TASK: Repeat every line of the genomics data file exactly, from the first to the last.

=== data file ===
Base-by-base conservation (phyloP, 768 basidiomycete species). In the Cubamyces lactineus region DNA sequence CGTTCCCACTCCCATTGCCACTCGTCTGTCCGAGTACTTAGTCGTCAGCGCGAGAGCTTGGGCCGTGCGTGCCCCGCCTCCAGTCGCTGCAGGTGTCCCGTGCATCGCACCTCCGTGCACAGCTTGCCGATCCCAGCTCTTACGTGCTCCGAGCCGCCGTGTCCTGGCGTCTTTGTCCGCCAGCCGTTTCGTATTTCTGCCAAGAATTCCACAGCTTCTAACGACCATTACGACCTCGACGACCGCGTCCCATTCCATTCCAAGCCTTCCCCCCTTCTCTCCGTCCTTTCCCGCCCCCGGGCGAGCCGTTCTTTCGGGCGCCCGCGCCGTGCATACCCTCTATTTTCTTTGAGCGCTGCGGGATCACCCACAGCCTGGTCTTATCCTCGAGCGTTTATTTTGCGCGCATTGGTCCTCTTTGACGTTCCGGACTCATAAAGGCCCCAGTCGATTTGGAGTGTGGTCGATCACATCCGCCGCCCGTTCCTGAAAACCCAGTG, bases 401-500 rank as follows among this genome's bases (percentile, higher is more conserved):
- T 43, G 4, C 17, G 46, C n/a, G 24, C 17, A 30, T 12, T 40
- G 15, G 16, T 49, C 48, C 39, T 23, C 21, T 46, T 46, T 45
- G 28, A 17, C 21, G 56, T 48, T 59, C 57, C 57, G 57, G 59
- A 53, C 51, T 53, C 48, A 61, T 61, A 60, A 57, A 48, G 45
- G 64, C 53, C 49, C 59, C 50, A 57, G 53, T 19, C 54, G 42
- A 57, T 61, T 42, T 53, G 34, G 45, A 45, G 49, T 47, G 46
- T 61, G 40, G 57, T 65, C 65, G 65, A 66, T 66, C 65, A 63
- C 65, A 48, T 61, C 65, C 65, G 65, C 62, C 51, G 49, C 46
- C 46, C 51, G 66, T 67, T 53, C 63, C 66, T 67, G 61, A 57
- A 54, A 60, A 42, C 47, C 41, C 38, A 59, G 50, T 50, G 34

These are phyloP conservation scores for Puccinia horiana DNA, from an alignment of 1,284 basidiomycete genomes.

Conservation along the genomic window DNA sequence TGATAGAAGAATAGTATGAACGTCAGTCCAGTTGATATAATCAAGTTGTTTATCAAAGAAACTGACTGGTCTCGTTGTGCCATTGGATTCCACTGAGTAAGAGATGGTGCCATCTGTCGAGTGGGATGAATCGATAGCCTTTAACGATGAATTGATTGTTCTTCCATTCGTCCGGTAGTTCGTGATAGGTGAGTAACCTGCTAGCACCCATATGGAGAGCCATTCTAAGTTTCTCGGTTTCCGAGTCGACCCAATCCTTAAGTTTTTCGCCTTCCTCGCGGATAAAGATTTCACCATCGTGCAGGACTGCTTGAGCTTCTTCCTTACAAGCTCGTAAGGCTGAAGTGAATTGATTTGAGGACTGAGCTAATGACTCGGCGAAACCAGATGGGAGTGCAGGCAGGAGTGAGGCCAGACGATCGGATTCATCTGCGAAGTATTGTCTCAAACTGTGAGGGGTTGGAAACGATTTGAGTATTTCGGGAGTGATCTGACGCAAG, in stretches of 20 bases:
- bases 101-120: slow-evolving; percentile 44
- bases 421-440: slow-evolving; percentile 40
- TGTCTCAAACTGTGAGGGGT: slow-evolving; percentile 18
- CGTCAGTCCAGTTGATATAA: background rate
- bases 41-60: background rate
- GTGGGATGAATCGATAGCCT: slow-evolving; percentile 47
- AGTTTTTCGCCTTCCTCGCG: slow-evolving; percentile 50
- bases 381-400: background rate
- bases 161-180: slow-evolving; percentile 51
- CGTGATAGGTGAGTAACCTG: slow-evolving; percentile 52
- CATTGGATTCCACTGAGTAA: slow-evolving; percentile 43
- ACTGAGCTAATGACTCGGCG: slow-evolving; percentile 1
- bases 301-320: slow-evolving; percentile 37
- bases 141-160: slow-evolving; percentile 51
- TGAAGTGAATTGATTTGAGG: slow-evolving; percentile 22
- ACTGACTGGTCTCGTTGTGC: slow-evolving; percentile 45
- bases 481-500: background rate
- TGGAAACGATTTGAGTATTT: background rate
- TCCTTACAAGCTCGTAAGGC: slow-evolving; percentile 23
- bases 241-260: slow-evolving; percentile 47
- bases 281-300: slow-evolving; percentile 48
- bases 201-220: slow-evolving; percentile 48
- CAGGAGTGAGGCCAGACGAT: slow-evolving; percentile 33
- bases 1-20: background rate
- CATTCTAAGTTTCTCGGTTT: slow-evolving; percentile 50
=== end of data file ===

Base-by-base conservation (phyloP, 768 basidiomycete species). In the Cubamyces lactineus region DNA sequence CGTTCCCACTCCCATTGCCACTCGTCTGTCCGAGTACTTAGTCGTCAGCGCGAGAGCTTGGGCCGTGCGTGCCCCGCCTCCAGTCGCTGCAGGTGTCCCGTGCATCGCACCTCCGTGCACAGCTTGCCGATCCCAGCTCTTACGTGCTCCGAGCCGCCGTGTCCTGGCGTCTTTGTCCGCCAGCCGTTTCGTATTTCTGCCAAGAATTCCACAGCTTCTAACGACCATTACGACCTCGACGACCGCGTCCCATTCCATTCCAAGCCTTCCCCCCTTCTCTCCGTCCTTTCCCGCCCCCGGGCGAGCCGTTCTTTCGGGCGCCCGCGCCGTGCATACCCTCTATTTTCTTTGAGCGCTGCGGGATCACCCACAGCCTGGTCTTATCCTCGAGCGTTTATTTTGCGCGCATTGGTCCTCTTTGACGTTCCGGACTCATAAAGGCCCCAGTCGATTTGGAGTGTGGTCGATCACATCCGCCGCCCGTTCCTGAAAACCCAGTG, bases 401-500 rank as follows among this genome's bases (percentile, higher is more conserved):
- T 43, G 4, C 17, G 46, C n/a, G 24, C 17, A 30, T 12, T 40
- G 15, G 16, T 49, C 48, C 39, T 23, C 21, T 46, T 46, T 45
- G 28, A 17, C 21, G 56, T 48, T 59, C 57, C 57, G 57, G 59
- A 53, C 51, T 53, C 48, A 61, T 61, A 60, A 57, A 48, G 45
- G 64, C 53, C 49, C 59, C 50, A 57, G 53, T 19, C 54, G 42
- A 57, T 61, T 42, T 53, G 34, G 45, A 45, G 49, T 47, G 46
- T 61, G 40, G 57, T 65, C 65, G 65, A 66, T 66, C 65, A 63
- C 65, A 48, T 61, C 65, C 65, G 65, C 62, C 51, G 49, C 46
- C 46, C 51, G 66, T 67, T 53, C 63, C 66, T 67, G 61, A 57
- A 54, A 60, A 42, C 47, C 41, C 38, A 59, G 50, T 50, G 34

These are phyloP conservation scores for Puccinia horiana DNA, from an alignment of 1,284 basidiomycete genomes.

Conservation along the genomic window DNA sequence TGATAGAAGAATAGTATGAACGTCAGTCCAGTTGATATAATCAAGTTGTTTATCAAAGAAACTGACTGGTCTCGTTGTGCCATTGGATTCCACTGAGTAAGAGATGGTGCCATCTGTCGAGTGGGATGAATCGATAGCCTTTAACGATGAATTGATTGTTCTTCCATTCGTCCGGTAGTTCGTGATAGGTGAGTAACCTGCTAGCACCCATATGGAGAGCCATTCTAAGTTTCTCGGTTTCCGAGTCGACCCAATCCTTAAGTTTTTCGCCTTCCTCGCGGATAAAGATTTCACCATCGTGCAGGACTGCTTGAGCTTCTTCCTTACAAGCTCGTAAGGCTGAAGTGAATTGATTTGAGGACTGAGCTAATGACTCGGCGAAACCAGATGGGAGTGCAGGCAGGAGTGAGGCCAGACGATCGGATTCATCTGCGAAGTATTGTCTCAAACTGTGAGGGGTTGGAAACGATTTGAGTATTTCGGGAGTGATCTGACGCAAG, in stretches of 20 bases:
- bases 101-120: slow-evolving; percentile 44
- bases 421-440: slow-evolving; percentile 40
- TGTCTCAAACTGTGAGGGGT: slow-evolving; percentile 18
- CGTCAGTCCAGTTGATATAA: background rate
- bases 41-60: background rate
- GTGGGATGAATCGATAGCCT: slow-evolving; percentile 47
- AGTTTTTCGCCTTCCTCGCG: slow-evolving; percentile 50
- bases 381-400: background rate
- bases 161-180: slow-evolving; percentile 51
- CGTGATAGGTGAGTAACCTG: slow-evolving; percentile 52
- CATTGGATTCCACTGAGTAA: slow-evolving; percentile 43
- ACTGAGCTAATGACTCGGCG: slow-evolving; percentile 1
- bases 301-320: slow-evolving; percentile 37
- bases 141-160: slow-evolving; percentile 51
- TGAAGTGAATTGATTTGAGG: slow-evolving; percentile 22
- ACTGACTGGTCTCGTTGTGC: slow-evolving; percentile 45
- bases 481-500: background rate
- TGGAAACGATTTGAGTATTT: background rate
- TCCTTACAAGCTCGTAAGGC: slow-evolving; percentile 23
- bases 241-260: slow-evolving; percentile 47
- bases 281-300: slow-evolving; percentile 48
- bases 201-220: slow-evolving; percentile 48
- CAGGAGTGAGGCCAGACGAT: slow-evolving; percentile 33
- bases 1-20: background rate
- CATTCTAAGTTTCTCGGTTT: slow-evolving; percentile 50